In The Enemy of the People, CNN chief White House correspondent Jim Acosta writes that after an early confrontation, close Trump aide Hope Hicks called him to say the president wanted him to know he was “very professional today”.
“He said, ‘Jim gets it’,” Hicks is quoted as saying.
Trump, Acosta writes, had just called the reporter “fake news” and “very fake news” after being asked about Russian election interference at a press conference in February 2017.
“When he called us ‘fake news’,” Acosta writes, “it was, in his mind, an act.”
The incident occurred amid the opening shots in a rapidly escalating war that now sees fierce national debate over Trump’s attacks on mainstream mediaand what they mean for press safety and US democracy itself.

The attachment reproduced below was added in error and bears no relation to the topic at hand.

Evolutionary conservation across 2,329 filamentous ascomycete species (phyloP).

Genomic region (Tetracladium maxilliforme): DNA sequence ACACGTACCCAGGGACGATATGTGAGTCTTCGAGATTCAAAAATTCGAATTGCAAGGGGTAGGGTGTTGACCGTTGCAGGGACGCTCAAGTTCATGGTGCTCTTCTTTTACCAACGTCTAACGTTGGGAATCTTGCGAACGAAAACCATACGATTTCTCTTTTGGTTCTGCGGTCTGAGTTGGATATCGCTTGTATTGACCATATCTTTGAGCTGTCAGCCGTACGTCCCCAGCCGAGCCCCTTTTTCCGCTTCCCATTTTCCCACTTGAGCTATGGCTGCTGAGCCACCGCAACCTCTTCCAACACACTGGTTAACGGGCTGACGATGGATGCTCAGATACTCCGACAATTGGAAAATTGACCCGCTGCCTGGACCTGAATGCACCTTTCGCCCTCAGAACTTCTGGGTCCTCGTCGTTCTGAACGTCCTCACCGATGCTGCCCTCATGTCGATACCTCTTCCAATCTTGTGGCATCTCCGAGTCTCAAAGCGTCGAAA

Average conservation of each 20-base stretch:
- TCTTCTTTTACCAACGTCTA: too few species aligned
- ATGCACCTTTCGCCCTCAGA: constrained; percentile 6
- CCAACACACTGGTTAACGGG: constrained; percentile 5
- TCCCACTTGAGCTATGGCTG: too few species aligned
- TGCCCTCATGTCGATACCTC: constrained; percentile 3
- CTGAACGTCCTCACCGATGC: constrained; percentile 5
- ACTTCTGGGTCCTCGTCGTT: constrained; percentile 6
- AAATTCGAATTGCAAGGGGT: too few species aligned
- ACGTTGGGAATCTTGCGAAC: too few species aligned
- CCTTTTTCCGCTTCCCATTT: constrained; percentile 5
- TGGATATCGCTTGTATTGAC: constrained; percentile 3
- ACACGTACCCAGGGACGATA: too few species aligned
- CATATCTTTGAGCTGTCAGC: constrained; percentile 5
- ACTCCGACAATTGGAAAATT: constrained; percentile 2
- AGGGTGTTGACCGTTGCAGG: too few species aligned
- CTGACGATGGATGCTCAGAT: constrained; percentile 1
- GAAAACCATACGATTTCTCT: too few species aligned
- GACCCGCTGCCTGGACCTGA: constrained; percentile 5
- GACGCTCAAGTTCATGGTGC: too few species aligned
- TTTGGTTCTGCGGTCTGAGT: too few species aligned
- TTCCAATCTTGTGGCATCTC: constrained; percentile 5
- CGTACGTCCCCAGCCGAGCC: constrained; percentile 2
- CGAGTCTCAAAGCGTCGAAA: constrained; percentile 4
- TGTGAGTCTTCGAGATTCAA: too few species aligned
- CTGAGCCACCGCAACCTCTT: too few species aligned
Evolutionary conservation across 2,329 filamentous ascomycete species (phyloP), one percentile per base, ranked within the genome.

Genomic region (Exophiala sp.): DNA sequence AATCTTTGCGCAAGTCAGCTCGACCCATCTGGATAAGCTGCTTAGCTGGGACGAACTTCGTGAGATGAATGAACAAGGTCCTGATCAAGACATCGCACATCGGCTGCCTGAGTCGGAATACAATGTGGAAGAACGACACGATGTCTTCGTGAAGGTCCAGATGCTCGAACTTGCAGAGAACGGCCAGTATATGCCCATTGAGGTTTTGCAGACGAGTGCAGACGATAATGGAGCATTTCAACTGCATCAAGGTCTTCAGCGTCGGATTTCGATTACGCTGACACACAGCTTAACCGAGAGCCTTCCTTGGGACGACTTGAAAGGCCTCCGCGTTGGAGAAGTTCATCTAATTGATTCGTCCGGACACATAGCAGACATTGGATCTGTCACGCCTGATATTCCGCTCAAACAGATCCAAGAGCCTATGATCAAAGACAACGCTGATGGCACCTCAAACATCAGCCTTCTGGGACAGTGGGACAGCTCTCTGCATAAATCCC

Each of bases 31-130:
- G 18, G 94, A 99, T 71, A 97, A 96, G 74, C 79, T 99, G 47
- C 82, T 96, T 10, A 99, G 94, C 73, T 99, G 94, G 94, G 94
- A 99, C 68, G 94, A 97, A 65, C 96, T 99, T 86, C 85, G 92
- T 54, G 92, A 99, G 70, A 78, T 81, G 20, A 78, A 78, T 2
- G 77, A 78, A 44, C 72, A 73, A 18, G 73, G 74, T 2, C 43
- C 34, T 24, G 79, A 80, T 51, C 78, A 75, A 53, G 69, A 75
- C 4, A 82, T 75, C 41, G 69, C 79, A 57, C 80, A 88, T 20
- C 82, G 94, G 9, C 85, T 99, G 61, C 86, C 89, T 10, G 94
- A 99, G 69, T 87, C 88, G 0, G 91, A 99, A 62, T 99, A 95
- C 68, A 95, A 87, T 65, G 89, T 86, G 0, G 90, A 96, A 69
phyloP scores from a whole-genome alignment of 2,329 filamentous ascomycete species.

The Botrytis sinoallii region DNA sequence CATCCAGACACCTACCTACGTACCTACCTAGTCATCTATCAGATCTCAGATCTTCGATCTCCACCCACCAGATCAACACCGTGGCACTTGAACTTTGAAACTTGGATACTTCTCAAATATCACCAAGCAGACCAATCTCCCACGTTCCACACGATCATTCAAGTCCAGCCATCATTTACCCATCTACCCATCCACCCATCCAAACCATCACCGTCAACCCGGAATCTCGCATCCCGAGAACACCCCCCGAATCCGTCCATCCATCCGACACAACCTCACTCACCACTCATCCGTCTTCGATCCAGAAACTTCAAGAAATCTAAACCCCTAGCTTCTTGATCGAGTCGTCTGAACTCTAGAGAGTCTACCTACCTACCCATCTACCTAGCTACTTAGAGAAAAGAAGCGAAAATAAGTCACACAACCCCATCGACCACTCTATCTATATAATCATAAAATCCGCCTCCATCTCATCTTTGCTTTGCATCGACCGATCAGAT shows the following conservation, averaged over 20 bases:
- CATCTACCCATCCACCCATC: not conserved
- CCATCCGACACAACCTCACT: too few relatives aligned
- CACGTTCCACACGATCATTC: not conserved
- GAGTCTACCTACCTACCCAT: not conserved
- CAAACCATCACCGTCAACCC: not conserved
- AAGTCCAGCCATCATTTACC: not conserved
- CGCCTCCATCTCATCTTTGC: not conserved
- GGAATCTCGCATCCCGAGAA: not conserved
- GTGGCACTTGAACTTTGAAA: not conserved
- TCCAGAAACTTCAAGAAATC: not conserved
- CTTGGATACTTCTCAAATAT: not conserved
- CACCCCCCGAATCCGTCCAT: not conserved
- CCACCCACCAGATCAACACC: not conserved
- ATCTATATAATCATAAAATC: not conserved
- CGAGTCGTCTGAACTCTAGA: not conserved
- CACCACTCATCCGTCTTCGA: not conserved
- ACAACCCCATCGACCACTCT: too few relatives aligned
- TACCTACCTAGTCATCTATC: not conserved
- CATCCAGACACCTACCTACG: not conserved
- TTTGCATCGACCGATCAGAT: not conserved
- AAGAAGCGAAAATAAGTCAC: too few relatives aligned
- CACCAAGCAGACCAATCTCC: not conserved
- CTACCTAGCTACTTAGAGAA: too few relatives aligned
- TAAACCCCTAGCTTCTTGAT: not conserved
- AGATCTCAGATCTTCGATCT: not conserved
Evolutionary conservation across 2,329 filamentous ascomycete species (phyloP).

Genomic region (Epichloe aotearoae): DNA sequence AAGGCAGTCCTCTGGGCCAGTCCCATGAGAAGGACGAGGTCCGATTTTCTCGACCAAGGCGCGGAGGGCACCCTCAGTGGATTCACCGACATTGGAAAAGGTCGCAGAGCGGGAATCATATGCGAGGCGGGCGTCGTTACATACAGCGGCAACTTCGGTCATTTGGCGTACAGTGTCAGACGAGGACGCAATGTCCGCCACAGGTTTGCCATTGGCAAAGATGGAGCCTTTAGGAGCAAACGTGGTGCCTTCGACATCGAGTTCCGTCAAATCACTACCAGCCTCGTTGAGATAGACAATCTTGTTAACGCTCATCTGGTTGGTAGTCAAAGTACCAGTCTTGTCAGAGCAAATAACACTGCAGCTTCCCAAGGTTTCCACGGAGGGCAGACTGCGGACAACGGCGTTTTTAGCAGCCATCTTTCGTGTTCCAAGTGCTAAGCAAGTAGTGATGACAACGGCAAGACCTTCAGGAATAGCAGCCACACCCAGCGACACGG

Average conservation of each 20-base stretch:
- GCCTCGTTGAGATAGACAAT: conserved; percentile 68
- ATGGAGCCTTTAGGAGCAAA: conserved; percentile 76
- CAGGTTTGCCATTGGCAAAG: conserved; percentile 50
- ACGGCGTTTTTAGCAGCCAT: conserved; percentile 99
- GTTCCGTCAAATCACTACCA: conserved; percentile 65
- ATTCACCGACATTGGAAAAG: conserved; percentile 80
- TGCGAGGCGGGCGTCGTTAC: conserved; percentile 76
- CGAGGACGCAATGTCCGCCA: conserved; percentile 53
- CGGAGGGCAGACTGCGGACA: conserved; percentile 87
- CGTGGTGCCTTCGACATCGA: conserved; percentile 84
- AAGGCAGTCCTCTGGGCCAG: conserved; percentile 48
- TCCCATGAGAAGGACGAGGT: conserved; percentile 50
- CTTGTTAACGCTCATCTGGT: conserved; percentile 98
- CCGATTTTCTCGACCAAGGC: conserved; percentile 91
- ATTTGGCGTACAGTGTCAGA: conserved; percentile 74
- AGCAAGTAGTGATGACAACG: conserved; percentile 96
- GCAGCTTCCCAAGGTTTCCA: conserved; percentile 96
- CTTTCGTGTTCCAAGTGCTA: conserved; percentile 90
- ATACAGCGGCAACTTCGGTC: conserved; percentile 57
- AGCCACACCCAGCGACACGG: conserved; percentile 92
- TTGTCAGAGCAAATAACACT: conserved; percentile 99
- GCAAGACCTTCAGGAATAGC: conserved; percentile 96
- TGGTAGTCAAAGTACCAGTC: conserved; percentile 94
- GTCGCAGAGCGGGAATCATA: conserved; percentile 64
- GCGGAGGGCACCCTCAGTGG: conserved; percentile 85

Acosta’s book, subtitled A Dangerous Time to Tell the Truth in America, will be published on 11 June. The Guardian obtained a copy.
True to the style of Washington political reporting often complained about by Trump, Acosta mostly uses unnamed sources, many of whom are said to have spoken over social drinks. They are often blunt in their assessment of their boss. A “senior White House official” tells Acosta: “The president’s insane.” A “former White House national security official” says staffers were not sure the president had not been “compromised” by Russia.
Gordon Duff is a Marine combat veteran of the Vietnam War. He is a disabled veteran and has worked on veterans and POW issues for decades. Gordon is an accredited diplomat and is generally accepted as one of the top global intelligence specialists. He manages the world’s largest private intelligence organization and regularly consults with governments challenged by security issues.
Duff has traveled extensively, is published around the world, and is a regular guest on TV and radio in more than “several” countries. He is also a trained chef, wine enthusiast, avid motorcyclist, and gunsmith specializing in historical weapons and restoration. Business experience and interests are in energy and defense technology.